Colonizing Montana wilderness in 2022
By Steve Kelly DAILY MONTANAN
Technology and machines encroach into rural homes, schools and businesses, changing the private and public values that have long defined quality of life in Montana. Fragments of virgin forest fall to man’s replacement, expensive, more powerful machines.
Local, year-round residents in towns like Seeley Lake and Lincoln have always struggled to make ends meet. Local businesses always worked hard just to keep their heads above water. Life in Montana has always been a struggle to survive; it makes us smile.
Lately, political operatives with fancy titles and university degrees in political science and social engineering are now trying to sell Montanans a fable that these isolated communities were once thriving mining and logging towns. According to Webster’s, to thrive is “to grow vigorously, flourish or to gain in wealth or possessions: prosper.” My question to these (self-appointed) superior intellectuals: Is that so?
Using their “superior intellect” and revisionist history as a political battering ram, these modern-day settlers/trust-funders polarize communities by creating anxiety and chaos. Like any good pitchman selling “product,” they have a ready-made solution. Divide and conquer is their game, colonization, enslavement and plunder their aim.
To experience true wild country, or to catch a wild trout or observe wildlife in its native habitat are treasured values most Americans lost long ago. Montana is being overrun by wealthy newcomers and tourists who desire a little of what Montanans have always had in abundance. Quality of life can’t be measured only in dollars and cents.
Thousands of commenters who oppose the Holland Lake Lodge expansion by categorical exclusion clearly see how this loophole is being abused widely to benefit a few “chosen people.”
The Lincoln Prosperity Proposal and Blackfoot Clearwater Stewardship Act (Sen. Jon Tester’s wilderness-plunder bill) promise the “good life” through expanded commercial exploitation and domestication. Clearcutting de facto wilderness backcountry and overrunning local roads and trails with sprinter vans, mountain bikes fragments rural community.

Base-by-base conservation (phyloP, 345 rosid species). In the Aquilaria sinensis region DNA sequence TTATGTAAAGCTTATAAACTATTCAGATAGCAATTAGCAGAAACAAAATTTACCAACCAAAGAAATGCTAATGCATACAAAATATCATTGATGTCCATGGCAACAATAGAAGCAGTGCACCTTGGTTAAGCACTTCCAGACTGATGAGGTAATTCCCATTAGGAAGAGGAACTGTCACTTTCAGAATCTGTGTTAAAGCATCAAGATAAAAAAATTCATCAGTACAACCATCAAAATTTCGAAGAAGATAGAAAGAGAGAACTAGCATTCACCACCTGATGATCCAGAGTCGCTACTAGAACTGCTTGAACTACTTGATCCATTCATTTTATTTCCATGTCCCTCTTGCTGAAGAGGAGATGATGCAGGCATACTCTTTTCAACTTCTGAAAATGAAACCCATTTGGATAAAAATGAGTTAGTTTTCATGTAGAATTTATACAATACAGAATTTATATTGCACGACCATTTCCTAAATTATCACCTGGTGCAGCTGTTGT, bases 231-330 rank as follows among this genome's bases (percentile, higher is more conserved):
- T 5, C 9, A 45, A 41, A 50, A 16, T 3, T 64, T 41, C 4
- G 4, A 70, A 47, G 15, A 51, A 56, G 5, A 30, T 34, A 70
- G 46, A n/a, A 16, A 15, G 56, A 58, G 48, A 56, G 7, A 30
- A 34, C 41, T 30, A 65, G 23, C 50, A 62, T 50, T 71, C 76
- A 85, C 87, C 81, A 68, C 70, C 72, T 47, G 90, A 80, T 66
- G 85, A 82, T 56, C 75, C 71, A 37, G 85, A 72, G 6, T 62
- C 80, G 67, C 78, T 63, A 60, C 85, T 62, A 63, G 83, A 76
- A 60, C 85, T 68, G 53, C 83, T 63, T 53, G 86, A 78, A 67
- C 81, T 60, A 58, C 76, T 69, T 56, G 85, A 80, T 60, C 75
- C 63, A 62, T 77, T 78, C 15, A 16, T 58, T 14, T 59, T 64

Tester’s bill is a deregulation bill with contempt for public participation and sound environmental analysis. Restoration is logging, pure and simple. The poison pill embedded in Tester’s Blackfoot bill is the expanded, codified use of categorical exclusions.
Bulldozing new logging roads fragments the roadless landscape. If restoration logging is excluded from NEPA review, Tester’s frontal attack on citizen enforcement and judicial review will succeed.
Seeley Lake’s backcountry is currently protected by the Clinton-era Roadless Rule.
The Lincoln Prosperity proposal reclassifies roughly 70,000 acres for expedited “forest restoration” near Lincoln. Legislating “greater management flexibility” is a recipe for forest plunder. Don’t be fooled, restoration means NEPA-exempt logging.
Three “conservation areas” totaling 63,000 acres, are reserved for enhanced conservation, or more specifically, play areas for mountain bikers on high-elevation trails. Subtract 63,000 acres.
One more subtraction is needed to account for the 10,600 roadless acres (de facto wilderness) reserved for ATVs, dirt biking play areas.
By my calculation, that amounts to 70,000 + 63,000 + 10,600=143,600 acres subtracted from 200,000 acres of existing Inventoried Roadless Lands. All 143,600 acres of small “w” wilderness will be converted to accommodate motorized recreation and mountain biking, including e-bikes — a staggering loss.
Most supporters of the Blackfoot Clearwater Stewardship Act legislation and Lincoln Prosperity think they’re supporting wilderness protection. Neither initiative protects wilderness characteristics or wildlife habitat values in Inventoried Roadless Areas . Neither preserves Montana’s quality of life.
To avoid self-inflicted harm to Montana values, why not consider supporting a more holistic option? The Northern Rockies Ecosystem Protection Act (NREPA), protects all IRAs in the five-state Wild Rockies bioregion.
Steve Kelly is a wilderness and wildlife activist, artist and gardener residing in Bozeman, Montana.